ROANOKE, Va. – Roanoke's historic fire station No. 7 is still standing, but its fate has already been decided.
What hasn't been decided, is how much that fate will cost.
Roanoke Valley Preservation Foundation trustee Alison Blanton and the rest of the foundation fought hard to keep the city from demolishing it, but that has proven expensive.
"I'm sorry that we had to go back and pay the architects more and ask the city to do that, but I feel strongly that should've been part of the process from the beginning," Blanton said.
Because of the foundation's desire to keep the building, the city had the architects hired to design a new station also come up with a possible plan for expanding the current building.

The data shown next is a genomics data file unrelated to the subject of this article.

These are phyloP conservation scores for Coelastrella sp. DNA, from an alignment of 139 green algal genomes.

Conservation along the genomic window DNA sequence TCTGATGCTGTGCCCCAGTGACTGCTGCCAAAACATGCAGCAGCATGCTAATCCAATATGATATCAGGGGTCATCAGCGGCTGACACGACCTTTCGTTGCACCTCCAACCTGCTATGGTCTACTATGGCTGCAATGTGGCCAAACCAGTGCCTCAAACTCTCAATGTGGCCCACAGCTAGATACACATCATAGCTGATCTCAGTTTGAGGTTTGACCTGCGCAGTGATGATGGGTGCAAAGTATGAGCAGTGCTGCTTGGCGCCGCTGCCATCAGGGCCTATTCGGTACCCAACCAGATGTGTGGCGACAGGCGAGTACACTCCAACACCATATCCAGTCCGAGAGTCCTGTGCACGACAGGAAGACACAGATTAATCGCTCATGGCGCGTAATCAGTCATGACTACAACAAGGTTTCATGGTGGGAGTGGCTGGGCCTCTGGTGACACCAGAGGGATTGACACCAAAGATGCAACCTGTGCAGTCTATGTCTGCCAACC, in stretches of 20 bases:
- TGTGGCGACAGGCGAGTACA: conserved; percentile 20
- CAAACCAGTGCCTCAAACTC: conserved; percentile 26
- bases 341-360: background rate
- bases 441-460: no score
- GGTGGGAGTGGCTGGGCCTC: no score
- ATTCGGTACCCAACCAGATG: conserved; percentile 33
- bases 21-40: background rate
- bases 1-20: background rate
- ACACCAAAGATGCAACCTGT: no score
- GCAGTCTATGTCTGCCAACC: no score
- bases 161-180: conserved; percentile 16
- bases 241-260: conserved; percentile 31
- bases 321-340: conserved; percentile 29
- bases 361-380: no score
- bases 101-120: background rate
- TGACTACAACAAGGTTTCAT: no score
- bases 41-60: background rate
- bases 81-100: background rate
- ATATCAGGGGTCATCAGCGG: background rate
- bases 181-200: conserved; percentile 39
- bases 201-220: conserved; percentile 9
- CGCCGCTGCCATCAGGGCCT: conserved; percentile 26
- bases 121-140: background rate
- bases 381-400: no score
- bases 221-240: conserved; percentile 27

All of that work has taken longer than expected, so the architects are now asking for an additional $134,190.
The city's original contract with the architects called for the architects to be paid $493, 705.
"I hope that by forcing the city to go back and, unfortunately, spend extra money but go through that process will help them integrate that into their process earlier next time," Blanton said.
Roanoke city engineer Luke Pugh, who oversees the fire station project, says the city is using this project to help guide other projects, including the Wasena Bridge demolition.
"We're out doing stakeholder input, talking to businesses, talking to neighborhoods, doing presentations. Maybe that should've been done a little bit more for fire station 7," Pugh said.
As for why the historical importance of the building wasn't a big factor from the beginning, Pugh said the city didn't think there would be any concerns.
"We didn't hear a lot of concerns over it when we first entered into the negotiations with the engineer and architect," Pugh said.
The request for more money will be discussed at Tuesday's planning commission meeting.